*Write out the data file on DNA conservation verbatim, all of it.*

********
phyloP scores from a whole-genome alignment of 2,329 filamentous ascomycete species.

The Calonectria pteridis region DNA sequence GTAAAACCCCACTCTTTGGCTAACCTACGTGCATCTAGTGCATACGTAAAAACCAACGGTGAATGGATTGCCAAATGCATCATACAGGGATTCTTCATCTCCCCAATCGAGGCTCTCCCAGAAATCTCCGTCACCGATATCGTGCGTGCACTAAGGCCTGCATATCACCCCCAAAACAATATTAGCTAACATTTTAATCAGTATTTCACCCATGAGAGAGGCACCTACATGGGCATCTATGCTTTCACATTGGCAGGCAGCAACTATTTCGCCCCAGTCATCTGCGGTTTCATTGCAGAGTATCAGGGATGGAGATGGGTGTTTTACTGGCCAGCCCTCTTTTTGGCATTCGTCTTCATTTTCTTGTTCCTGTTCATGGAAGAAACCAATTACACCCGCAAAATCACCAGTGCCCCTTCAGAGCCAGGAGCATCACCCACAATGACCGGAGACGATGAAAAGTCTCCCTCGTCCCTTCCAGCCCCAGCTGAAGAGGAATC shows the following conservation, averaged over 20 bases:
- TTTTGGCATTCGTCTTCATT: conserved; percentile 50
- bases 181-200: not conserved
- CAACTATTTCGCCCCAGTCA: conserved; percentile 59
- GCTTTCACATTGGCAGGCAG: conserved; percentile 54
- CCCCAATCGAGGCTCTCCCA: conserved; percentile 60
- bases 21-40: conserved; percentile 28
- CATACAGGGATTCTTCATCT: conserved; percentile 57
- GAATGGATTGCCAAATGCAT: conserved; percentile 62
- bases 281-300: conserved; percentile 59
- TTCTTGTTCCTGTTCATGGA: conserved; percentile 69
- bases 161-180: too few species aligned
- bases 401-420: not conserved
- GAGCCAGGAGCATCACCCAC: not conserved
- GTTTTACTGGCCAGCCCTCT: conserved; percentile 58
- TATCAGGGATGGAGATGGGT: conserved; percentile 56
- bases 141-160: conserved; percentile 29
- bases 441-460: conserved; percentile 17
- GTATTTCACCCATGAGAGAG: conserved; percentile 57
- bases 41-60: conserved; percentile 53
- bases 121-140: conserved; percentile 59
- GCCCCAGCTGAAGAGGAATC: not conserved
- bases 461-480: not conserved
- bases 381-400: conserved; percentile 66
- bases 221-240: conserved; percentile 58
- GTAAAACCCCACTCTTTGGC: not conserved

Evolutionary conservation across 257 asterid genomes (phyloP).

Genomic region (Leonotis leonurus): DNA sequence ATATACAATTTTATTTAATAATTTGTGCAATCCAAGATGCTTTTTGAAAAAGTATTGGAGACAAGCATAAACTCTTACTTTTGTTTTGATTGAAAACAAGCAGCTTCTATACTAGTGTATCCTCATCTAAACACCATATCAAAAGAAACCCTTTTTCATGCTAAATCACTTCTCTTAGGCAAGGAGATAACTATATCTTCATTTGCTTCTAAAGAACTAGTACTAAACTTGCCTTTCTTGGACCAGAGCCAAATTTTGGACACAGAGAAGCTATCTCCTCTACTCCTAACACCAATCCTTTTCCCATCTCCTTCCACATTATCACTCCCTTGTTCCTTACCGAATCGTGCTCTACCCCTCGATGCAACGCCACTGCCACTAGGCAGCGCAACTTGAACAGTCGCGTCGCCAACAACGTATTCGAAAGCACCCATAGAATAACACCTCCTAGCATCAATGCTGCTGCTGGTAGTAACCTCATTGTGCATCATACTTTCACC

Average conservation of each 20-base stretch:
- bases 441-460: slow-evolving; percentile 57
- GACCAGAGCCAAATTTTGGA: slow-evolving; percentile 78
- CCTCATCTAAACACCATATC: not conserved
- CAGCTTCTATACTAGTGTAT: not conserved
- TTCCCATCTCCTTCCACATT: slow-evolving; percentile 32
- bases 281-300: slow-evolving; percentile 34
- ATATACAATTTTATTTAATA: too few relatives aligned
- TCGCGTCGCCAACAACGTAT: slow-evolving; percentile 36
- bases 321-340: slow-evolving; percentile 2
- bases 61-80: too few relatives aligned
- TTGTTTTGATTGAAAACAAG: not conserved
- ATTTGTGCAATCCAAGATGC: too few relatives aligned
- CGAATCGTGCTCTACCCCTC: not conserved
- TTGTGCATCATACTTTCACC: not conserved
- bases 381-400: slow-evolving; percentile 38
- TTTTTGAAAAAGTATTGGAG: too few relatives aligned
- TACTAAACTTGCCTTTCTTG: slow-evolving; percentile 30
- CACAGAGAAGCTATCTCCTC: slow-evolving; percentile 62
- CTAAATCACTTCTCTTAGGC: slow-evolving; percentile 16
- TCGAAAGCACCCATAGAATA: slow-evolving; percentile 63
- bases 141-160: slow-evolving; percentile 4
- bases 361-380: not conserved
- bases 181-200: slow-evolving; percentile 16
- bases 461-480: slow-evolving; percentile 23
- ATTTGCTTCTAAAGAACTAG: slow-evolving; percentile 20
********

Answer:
phyloP scores from a whole-genome alignment of 2,329 filamentous ascomycete species.

The Calonectria pteridis region DNA sequence GTAAAACCCCACTCTTTGGCTAACCTACGTGCATCTAGTGCATACGTAAAAACCAACGGTGAATGGATTGCCAAATGCATCATACAGGGATTCTTCATCTCCCCAATCGAGGCTCTCCCAGAAATCTCCGTCACCGATATCGTGCGTGCACTAAGGCCTGCATATCACCCCCAAAACAATATTAGCTAACATTTTAATCAGTATTTCACCCATGAGAGAGGCACCTACATGGGCATCTATGCTTTCACATTGGCAGGCAGCAACTATTTCGCCCCAGTCATCTGCGGTTTCATTGCAGAGTATCAGGGATGGAGATGGGTGTTTTACTGGCCAGCCCTCTTTTTGGCATTCGTCTTCATTTTCTTGTTCCTGTTCATGGAAGAAACCAATTACACCCGCAAAATCACCAGTGCCCCTTCAGAGCCAGGAGCATCACCCACAATGACCGGAGACGATGAAAAGTCTCCCTCGTCCCTTCCAGCCCCAGCTGAAGAGGAATC shows the following conservation, averaged over 20 bases:
- TTTTGGCATTCGTCTTCATT: conserved; percentile 50
- bases 181-200: not conserved
- CAACTATTTCGCCCCAGTCA: conserved; percentile 59
- GCTTTCACATTGGCAGGCAG: conserved; percentile 54
- CCCCAATCGAGGCTCTCCCA: conserved; percentile 60
- bases 21-40: conserved; percentile 28
- CATACAGGGATTCTTCATCT: conserved; percentile 57
- GAATGGATTGCCAAATGCAT: conserved; percentile 62
- bases 281-300: conserved; percentile 59
- TTCTTGTTCCTGTTCATGGA: conserved; percentile 69
- bases 161-180: too few species aligned
- bases 401-420: not conserved
- GAGCCAGGAGCATCACCCAC: not conserved
- GTTTTACTGGCCAGCCCTCT: conserved; percentile 58
- TATCAGGGATGGAGATGGGT: conserved; percentile 56
- bases 141-160: conserved; percentile 29
- bases 441-460: conserved; percentile 17
- GTATTTCACCCATGAGAGAG: conserved; percentile 57
- bases 41-60: conserved; percentile 53
- bases 121-140: conserved; percentile 59
- GCCCCAGCTGAAGAGGAATC: not conserved
- bases 461-480: not conserved
- bases 381-400: conserved; percentile 66
- bases 221-240: conserved; percentile 58
- GTAAAACCCCACTCTTTGGC: not conserved

Evolutionary conservation across 257 asterid genomes (phyloP).

Genomic region (Leonotis leonurus): DNA sequence ATATACAATTTTATTTAATAATTTGTGCAATCCAAGATGCTTTTTGAAAAAGTATTGGAGACAAGCATAAACTCTTACTTTTGTTTTGATTGAAAACAAGCAGCTTCTATACTAGTGTATCCTCATCTAAACACCATATCAAAAGAAACCCTTTTTCATGCTAAATCACTTCTCTTAGGCAAGGAGATAACTATATCTTCATTTGCTTCTAAAGAACTAGTACTAAACTTGCCTTTCTTGGACCAGAGCCAAATTTTGGACACAGAGAAGCTATCTCCTCTACTCCTAACACCAATCCTTTTCCCATCTCCTTCCACATTATCACTCCCTTGTTCCTTACCGAATCGTGCTCTACCCCTCGATGCAACGCCACTGCCACTAGGCAGCGCAACTTGAACAGTCGCGTCGCCAACAACGTATTCGAAAGCACCCATAGAATAACACCTCCTAGCATCAATGCTGCTGCTGGTAGTAACCTCATTGTGCATCATACTTTCACC

Average conservation of each 20-base stretch:
- bases 441-460: slow-evolving; percentile 57
- GACCAGAGCCAAATTTTGGA: slow-evolving; percentile 78
- CCTCATCTAAACACCATATC: not conserved
- CAGCTTCTATACTAGTGTAT: not conserved
- TTCCCATCTCCTTCCACATT: slow-evolving; percentile 32
- bases 281-300: slow-evolving; percentile 34
- ATATACAATTTTATTTAATA: too few relatives aligned
- TCGCGTCGCCAACAACGTAT: slow-evolving; percentile 36
- bases 321-340: slow-evolving; percentile 2
- bases 61-80: too few relatives aligned
- TTGTTTTGATTGAAAACAAG: not conserved
- ATTTGTGCAATCCAAGATGC: too few relatives aligned
- CGAATCGTGCTCTACCCCTC: not conserved
- TTGTGCATCATACTTTCACC: not conserved
- bases 381-400: slow-evolving; percentile 38
- TTTTTGAAAAAGTATTGGAG: too few relatives aligned
- TACTAAACTTGCCTTTCTTG: slow-evolving; percentile 30
- CACAGAGAAGCTATCTCCTC: slow-evolving; percentile 62
- CTAAATCACTTCTCTTAGGC: slow-evolving; percentile 16
- TCGAAAGCACCCATAGAATA: slow-evolving; percentile 63
- bases 141-160: slow-evolving; percentile 4
- bases 361-380: not conserved
- bases 181-200: slow-evolving; percentile 16
- bases 461-480: slow-evolving; percentile 23
- ATTTGCTTCTAAAGAACTAG: slow-evolving; percentile 20